It sounds like a bad joke you tell when you don’t have any plans for the weekend.
“Whatcha doing Saturday night?”
“Nothing much, I’ll be home changing my HVAC filters.”
But if you do have a free night, or even just 5 free minutes, changing your HVAC filter isn’t a bad idea. It’s actually a great idea for your home’s air quality. What is an afterthought or non-thought for many busy multi-tasking American homeowners is actually an essential quarterly home maintenance task to ensure clean, healthy air is circulating throughout your home.
“Clean air is a must for your home, so changing your HVAC filters should be a priority,” Bankrate’s Jennifer Bradley Franklin stresses.
A good rule of thumb about when it’s time to change your HVAC filter: If you can’t remember the last time or if you’ve ever changed your HVAC filter, it’s time to change them all, Stat. Also, if they are so dirty, you are staring into a dust fog when looking at them, it’s time to change them yesterday.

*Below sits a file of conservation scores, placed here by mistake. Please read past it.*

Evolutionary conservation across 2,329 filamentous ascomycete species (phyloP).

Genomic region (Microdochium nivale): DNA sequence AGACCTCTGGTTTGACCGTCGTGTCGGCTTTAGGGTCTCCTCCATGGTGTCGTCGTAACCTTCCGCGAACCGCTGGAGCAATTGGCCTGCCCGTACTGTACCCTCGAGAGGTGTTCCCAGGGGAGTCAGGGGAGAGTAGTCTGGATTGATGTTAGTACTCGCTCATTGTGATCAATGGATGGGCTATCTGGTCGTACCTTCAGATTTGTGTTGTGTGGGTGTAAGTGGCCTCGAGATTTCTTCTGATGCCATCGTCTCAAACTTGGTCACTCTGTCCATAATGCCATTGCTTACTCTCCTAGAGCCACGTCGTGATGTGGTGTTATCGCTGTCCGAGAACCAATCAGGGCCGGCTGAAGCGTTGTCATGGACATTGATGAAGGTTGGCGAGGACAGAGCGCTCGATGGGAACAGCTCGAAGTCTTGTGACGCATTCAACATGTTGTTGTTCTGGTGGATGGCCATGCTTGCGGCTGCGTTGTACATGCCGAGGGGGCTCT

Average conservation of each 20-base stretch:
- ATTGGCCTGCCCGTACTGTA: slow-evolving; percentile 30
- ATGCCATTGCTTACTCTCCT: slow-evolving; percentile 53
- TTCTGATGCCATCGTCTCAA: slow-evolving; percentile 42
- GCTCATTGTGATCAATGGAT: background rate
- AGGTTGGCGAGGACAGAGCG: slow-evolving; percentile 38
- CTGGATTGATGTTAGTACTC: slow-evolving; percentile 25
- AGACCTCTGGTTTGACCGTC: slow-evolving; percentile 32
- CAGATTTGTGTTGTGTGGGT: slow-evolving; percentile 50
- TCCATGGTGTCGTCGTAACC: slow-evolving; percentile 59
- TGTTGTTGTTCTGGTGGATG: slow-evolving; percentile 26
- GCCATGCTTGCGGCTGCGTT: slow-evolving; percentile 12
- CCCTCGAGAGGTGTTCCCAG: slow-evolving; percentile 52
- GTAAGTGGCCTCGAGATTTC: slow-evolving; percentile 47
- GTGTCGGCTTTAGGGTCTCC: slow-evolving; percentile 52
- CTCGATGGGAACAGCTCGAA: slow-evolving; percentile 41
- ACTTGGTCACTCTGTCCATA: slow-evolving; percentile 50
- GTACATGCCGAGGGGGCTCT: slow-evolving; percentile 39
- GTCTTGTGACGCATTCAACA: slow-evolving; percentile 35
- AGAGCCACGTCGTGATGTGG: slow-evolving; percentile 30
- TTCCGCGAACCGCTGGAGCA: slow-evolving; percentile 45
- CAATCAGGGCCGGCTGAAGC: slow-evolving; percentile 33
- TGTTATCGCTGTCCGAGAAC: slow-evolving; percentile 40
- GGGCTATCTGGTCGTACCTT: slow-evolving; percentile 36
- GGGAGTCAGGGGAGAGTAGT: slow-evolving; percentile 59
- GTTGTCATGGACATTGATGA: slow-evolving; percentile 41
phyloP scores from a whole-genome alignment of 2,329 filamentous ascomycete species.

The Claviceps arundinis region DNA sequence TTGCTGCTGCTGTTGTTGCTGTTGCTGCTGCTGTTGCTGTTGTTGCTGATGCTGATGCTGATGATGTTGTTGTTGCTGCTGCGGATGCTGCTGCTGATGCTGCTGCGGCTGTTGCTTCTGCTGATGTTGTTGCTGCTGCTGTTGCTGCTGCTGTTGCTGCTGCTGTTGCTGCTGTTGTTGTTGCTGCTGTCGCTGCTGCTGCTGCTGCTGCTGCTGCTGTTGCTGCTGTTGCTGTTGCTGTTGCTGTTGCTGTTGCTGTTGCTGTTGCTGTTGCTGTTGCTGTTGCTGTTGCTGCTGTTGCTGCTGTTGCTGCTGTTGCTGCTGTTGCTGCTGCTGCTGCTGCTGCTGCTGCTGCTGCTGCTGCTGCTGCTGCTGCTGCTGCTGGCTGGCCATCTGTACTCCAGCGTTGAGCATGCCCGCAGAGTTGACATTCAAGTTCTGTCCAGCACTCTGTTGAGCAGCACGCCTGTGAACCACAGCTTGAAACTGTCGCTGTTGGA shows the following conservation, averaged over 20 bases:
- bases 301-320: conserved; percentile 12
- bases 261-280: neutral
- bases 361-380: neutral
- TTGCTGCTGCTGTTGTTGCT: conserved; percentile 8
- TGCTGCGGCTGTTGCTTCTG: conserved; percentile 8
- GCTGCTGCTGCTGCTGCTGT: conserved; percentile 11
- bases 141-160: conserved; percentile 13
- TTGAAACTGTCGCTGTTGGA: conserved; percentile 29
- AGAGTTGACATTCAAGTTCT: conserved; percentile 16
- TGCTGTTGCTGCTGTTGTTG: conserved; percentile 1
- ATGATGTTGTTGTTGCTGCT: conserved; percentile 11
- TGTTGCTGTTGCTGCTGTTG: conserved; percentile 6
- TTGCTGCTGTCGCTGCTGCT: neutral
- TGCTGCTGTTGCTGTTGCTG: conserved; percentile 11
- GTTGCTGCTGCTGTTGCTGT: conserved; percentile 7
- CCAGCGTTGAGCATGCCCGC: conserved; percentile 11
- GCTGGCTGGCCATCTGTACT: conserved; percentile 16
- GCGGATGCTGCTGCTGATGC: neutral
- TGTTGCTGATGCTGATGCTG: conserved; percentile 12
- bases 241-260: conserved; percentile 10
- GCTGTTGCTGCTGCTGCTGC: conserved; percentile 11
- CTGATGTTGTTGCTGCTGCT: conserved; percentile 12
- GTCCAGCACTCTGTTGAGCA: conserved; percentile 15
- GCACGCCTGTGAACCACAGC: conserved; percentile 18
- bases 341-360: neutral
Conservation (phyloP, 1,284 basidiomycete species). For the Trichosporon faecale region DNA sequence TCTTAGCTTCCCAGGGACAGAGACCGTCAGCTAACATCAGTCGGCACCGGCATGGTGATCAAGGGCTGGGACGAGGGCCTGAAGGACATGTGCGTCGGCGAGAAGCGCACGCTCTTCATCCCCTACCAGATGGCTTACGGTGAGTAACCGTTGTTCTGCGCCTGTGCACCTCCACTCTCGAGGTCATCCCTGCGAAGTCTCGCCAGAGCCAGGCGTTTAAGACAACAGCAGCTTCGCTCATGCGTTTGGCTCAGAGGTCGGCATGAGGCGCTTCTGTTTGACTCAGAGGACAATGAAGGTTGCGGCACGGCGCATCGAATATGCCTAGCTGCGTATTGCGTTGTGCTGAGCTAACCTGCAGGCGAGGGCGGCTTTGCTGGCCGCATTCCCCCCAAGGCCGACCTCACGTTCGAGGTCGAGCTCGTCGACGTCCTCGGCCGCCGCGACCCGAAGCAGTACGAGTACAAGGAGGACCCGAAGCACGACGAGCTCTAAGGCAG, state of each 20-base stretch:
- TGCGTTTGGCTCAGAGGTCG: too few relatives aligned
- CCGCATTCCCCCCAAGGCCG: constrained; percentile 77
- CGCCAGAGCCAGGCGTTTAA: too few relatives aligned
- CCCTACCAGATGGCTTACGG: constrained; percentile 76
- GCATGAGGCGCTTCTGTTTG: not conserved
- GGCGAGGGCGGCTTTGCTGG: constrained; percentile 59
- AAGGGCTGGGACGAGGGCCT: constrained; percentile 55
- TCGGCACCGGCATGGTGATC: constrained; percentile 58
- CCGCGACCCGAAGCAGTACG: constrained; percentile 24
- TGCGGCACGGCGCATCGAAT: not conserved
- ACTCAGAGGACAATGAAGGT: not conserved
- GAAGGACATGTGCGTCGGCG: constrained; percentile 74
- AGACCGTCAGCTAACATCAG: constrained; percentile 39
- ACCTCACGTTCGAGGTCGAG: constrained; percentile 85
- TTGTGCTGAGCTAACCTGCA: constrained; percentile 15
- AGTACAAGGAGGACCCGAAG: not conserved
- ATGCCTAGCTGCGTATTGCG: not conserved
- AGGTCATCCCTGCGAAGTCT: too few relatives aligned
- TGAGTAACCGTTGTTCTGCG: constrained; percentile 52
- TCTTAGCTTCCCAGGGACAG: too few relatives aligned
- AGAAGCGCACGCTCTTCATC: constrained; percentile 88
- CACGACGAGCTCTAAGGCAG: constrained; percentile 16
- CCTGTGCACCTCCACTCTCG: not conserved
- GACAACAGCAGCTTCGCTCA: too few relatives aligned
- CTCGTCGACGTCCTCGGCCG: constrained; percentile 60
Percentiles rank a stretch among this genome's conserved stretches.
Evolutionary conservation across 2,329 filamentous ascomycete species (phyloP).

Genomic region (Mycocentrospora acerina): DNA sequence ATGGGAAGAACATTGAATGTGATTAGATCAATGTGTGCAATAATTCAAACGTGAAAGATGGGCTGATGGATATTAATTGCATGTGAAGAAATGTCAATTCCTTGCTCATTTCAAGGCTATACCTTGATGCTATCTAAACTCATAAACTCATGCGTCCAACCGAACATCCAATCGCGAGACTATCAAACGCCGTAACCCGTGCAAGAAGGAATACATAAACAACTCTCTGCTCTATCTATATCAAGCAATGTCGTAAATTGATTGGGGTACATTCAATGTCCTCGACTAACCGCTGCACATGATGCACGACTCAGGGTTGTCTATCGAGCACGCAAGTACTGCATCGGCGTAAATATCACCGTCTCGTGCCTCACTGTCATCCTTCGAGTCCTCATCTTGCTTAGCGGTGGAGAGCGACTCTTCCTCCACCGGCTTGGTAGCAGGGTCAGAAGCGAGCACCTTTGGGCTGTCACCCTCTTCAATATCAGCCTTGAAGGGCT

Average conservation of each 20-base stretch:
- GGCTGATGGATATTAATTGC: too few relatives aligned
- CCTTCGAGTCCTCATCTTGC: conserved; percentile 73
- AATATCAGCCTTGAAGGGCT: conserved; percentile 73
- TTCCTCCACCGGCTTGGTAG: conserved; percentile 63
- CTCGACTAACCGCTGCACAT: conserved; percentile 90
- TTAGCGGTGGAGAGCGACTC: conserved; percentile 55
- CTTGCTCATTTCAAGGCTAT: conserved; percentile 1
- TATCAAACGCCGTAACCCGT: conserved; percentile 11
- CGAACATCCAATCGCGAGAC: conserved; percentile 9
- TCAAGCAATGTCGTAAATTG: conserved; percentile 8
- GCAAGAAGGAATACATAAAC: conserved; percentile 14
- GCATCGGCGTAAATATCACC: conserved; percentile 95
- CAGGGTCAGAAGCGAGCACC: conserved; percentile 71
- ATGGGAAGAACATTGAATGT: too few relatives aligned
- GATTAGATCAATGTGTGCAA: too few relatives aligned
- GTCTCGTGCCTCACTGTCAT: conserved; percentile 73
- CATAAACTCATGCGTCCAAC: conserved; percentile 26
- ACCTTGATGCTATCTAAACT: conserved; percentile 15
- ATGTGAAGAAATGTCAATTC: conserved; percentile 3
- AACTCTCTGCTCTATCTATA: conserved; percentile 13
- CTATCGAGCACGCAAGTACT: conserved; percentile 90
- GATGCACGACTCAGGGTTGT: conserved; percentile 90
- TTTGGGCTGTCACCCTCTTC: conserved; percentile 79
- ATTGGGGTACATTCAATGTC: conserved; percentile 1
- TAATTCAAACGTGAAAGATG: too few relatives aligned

You don’t want your family breathing smog, especially during the cold heart of winter.
“Clogged and dirty filters restrict air flow, slow air circulation and reduce the effectiveness of your system,” Andrea Collins, head of brand marketing for Hippo Insurance, told Bankrate.
Neglecting this easily forgotten task also can hit you in the wallet, leading to higher energy bills and future maintenance issues. For HVAC air filters protect the system’s HVAC equipment from harmful particles and debris.
So press pause on that Netflix show you’re binging to remember to change your HVAC filters on these recommended timelines:
- 1-2” Filters: Every 3 months
- 4” Filters: Every 6 months
- 5” Filters: Every 12 months
- Disposable Fiberglass Filters should be disposed of and replaced every 30 days.
And there’s nothing wrong with being a little OCD about changing your air filter every month.
“The truth is, you won’t cause any problems by changing your filter every 30 days and you might even prevent some,” notes Energy Vanguard’s Allison Bailes.
For clean HVAC air filters, the U.S. Environmental Protection Agency stresses, “can reduce indoor air pollution.”